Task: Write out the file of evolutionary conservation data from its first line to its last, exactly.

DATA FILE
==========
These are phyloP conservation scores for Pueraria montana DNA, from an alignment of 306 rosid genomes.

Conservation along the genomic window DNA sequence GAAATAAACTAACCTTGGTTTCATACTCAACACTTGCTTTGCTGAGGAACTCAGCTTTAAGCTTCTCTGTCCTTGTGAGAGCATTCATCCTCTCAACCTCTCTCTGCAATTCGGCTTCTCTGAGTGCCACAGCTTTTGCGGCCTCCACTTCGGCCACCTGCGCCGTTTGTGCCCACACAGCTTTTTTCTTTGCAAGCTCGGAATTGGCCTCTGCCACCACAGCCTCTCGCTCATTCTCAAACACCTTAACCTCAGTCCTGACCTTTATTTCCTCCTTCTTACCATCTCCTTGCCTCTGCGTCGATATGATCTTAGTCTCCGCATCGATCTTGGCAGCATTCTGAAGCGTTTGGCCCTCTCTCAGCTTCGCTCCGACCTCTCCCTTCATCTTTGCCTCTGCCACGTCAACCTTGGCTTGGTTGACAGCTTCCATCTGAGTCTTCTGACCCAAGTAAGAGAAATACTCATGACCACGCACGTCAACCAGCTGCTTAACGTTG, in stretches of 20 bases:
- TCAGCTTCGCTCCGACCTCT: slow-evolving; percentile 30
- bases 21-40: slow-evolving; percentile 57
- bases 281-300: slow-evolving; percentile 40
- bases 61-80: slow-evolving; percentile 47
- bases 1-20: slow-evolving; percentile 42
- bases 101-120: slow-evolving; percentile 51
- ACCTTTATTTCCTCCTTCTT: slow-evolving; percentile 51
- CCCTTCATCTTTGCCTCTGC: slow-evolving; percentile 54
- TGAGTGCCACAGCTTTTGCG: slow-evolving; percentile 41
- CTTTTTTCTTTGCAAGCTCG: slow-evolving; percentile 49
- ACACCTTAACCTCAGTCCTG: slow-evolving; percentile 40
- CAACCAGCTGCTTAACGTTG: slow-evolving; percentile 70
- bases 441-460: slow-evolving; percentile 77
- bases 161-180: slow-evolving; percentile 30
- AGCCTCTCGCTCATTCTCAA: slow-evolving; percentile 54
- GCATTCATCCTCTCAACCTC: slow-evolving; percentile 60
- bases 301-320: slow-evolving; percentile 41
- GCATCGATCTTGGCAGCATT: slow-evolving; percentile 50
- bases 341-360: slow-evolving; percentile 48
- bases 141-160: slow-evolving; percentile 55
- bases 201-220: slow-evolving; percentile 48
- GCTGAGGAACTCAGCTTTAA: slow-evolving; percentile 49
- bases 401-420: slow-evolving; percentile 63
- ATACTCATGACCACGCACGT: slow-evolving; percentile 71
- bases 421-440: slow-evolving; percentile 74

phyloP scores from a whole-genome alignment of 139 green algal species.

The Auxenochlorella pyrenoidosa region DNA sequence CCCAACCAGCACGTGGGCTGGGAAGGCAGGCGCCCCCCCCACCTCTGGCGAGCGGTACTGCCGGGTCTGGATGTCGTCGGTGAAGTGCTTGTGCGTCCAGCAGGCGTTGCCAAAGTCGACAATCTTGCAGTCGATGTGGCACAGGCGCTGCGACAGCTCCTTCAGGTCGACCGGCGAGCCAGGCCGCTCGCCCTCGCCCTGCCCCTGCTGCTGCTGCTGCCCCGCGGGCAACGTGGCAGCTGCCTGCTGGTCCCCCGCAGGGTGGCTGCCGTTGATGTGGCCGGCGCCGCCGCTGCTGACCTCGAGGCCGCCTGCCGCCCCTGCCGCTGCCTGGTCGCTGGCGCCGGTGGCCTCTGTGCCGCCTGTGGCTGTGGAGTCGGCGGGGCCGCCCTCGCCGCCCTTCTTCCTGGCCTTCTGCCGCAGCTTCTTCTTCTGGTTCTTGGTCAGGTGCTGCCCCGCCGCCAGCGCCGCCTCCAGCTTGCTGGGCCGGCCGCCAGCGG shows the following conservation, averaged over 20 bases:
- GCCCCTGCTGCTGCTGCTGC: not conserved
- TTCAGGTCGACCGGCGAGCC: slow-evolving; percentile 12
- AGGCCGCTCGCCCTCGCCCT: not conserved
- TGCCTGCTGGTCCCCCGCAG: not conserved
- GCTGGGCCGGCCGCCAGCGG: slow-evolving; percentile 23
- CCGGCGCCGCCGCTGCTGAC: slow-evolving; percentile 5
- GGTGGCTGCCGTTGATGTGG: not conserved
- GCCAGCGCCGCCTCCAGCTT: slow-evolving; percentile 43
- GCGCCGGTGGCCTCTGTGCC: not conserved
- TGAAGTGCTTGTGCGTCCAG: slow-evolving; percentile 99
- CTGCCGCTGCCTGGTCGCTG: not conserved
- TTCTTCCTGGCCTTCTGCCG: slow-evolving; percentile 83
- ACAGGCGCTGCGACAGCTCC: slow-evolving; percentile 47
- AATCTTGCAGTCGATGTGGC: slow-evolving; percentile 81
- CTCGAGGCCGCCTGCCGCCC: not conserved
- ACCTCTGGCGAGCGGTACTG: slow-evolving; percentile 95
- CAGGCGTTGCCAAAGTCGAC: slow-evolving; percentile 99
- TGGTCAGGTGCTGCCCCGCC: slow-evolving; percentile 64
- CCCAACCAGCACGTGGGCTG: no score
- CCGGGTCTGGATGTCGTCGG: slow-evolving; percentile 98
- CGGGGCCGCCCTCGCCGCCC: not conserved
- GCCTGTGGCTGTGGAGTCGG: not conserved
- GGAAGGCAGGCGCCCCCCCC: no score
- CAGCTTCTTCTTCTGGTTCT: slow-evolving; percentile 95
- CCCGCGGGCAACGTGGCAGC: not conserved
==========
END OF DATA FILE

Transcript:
These are phyloP conservation scores for Pueraria montana DNA, from an alignment of 306 rosid genomes.

Conservation along the genomic window DNA sequence GAAATAAACTAACCTTGGTTTCATACTCAACACTTGCTTTGCTGAGGAACTCAGCTTTAAGCTTCTCTGTCCTTGTGAGAGCATTCATCCTCTCAACCTCTCTCTGCAATTCGGCTTCTCTGAGTGCCACAGCTTTTGCGGCCTCCACTTCGGCCACCTGCGCCGTTTGTGCCCACACAGCTTTTTTCTTTGCAAGCTCGGAATTGGCCTCTGCCACCACAGCCTCTCGCTCATTCTCAAACACCTTAACCTCAGTCCTGACCTTTATTTCCTCCTTCTTACCATCTCCTTGCCTCTGCGTCGATATGATCTTAGTCTCCGCATCGATCTTGGCAGCATTCTGAAGCGTTTGGCCCTCTCTCAGCTTCGCTCCGACCTCTCCCTTCATCTTTGCCTCTGCCACGTCAACCTTGGCTTGGTTGACAGCTTCCATCTGAGTCTTCTGACCCAAGTAAGAGAAATACTCATGACCACGCACGTCAACCAGCTGCTTAACGTTG, in stretches of 20 bases:
- TCAGCTTCGCTCCGACCTCT: slow-evolving; percentile 30
- bases 21-40: slow-evolving; percentile 57
- bases 281-300: slow-evolving; percentile 40
- bases 61-80: slow-evolving; percentile 47
- bases 1-20: slow-evolving; percentile 42
- bases 101-120: slow-evolving; percentile 51
- ACCTTTATTTCCTCCTTCTT: slow-evolving; percentile 51
- CCCTTCATCTTTGCCTCTGC: slow-evolving; percentile 54
- TGAGTGCCACAGCTTTTGCG: slow-evolving; percentile 41
- CTTTTTTCTTTGCAAGCTCG: slow-evolving; percentile 49
- ACACCTTAACCTCAGTCCTG: slow-evolving; percentile 40
- CAACCAGCTGCTTAACGTTG: slow-evolving; percentile 70
- bases 441-460: slow-evolving; percentile 77
- bases 161-180: slow-evolving; percentile 30
- AGCCTCTCGCTCATTCTCAA: slow-evolving; percentile 54
- GCATTCATCCTCTCAACCTC: slow-evolving; percentile 60
- bases 301-320: slow-evolving; percentile 41
- GCATCGATCTTGGCAGCATT: slow-evolving; percentile 50
- bases 341-360: slow-evolving; percentile 48
- bases 141-160: slow-evolving; percentile 55
- bases 201-220: slow-evolving; percentile 48
- GCTGAGGAACTCAGCTTTAA: slow-evolving; percentile 49
- bases 401-420: slow-evolving; percentile 63
- ATACTCATGACCACGCACGT: slow-evolving; percentile 71
- bases 421-440: slow-evolving; percentile 74

phyloP scores from a whole-genome alignment of 139 green algal species.

The Auxenochlorella pyrenoidosa region DNA sequence CCCAACCAGCACGTGGGCTGGGAAGGCAGGCGCCCCCCCCACCTCTGGCGAGCGGTACTGCCGGGTCTGGATGTCGTCGGTGAAGTGCTTGTGCGTCCAGCAGGCGTTGCCAAAGTCGACAATCTTGCAGTCGATGTGGCACAGGCGCTGCGACAGCTCCTTCAGGTCGACCGGCGAGCCAGGCCGCTCGCCCTCGCCCTGCCCCTGCTGCTGCTGCTGCCCCGCGGGCAACGTGGCAGCTGCCTGCTGGTCCCCCGCAGGGTGGCTGCCGTTGATGTGGCCGGCGCCGCCGCTGCTGACCTCGAGGCCGCCTGCCGCCCCTGCCGCTGCCTGGTCGCTGGCGCCGGTGGCCTCTGTGCCGCCTGTGGCTGTGGAGTCGGCGGGGCCGCCCTCGCCGCCCTTCTTCCTGGCCTTCTGCCGCAGCTTCTTCTTCTGGTTCTTGGTCAGGTGCTGCCCCGCCGCCAGCGCCGCCTCCAGCTTGCTGGGCCGGCCGCCAGCGG shows the following conservation, averaged over 20 bases:
- GCCCCTGCTGCTGCTGCTGC: not conserved
- TTCAGGTCGACCGGCGAGCC: slow-evolving; percentile 12
- AGGCCGCTCGCCCTCGCCCT: not conserved
- TGCCTGCTGGTCCCCCGCAG: not conserved
- GCTGGGCCGGCCGCCAGCGG: slow-evolving; percentile 23
- CCGGCGCCGCCGCTGCTGAC: slow-evolving; percentile 5
- GGTGGCTGCCGTTGATGTGG: not conserved
- GCCAGCGCCGCCTCCAGCTT: slow-evolving; percentile 43
- GCGCCGGTGGCCTCTGTGCC: not conserved
- TGAAGTGCTTGTGCGTCCAG: slow-evolving; percentile 99
- CTGCCGCTGCCTGGTCGCTG: not conserved
- TTCTTCCTGGCCTTCTGCCG: slow-evolving; percentile 83
- ACAGGCGCTGCGACAGCTCC: slow-evolving; percentile 47
- AATCTTGCAGTCGATGTGGC: slow-evolving; percentile 81
- CTCGAGGCCGCCTGCCGCCC: not conserved
- ACCTCTGGCGAGCGGTACTG: slow-evolving; percentile 95
- CAGGCGTTGCCAAAGTCGAC: slow-evolving; percentile 99
- TGGTCAGGTGCTGCCCCGCC: slow-evolving; percentile 64
- CCCAACCAGCACGTGGGCTG: no score
- CCGGGTCTGGATGTCGTCGG: slow-evolving; percentile 98
- CGGGGCCGCCCTCGCCGCCC: not conserved
- GCCTGTGGCTGTGGAGTCGG: not conserved
- GGAAGGCAGGCGCCCCCCCC: no score
- CAGCTTCTTCTTCTGGTTCT: slow-evolving; percentile 95
- CCCGCGGGCAACGTGGCAGC: not conserved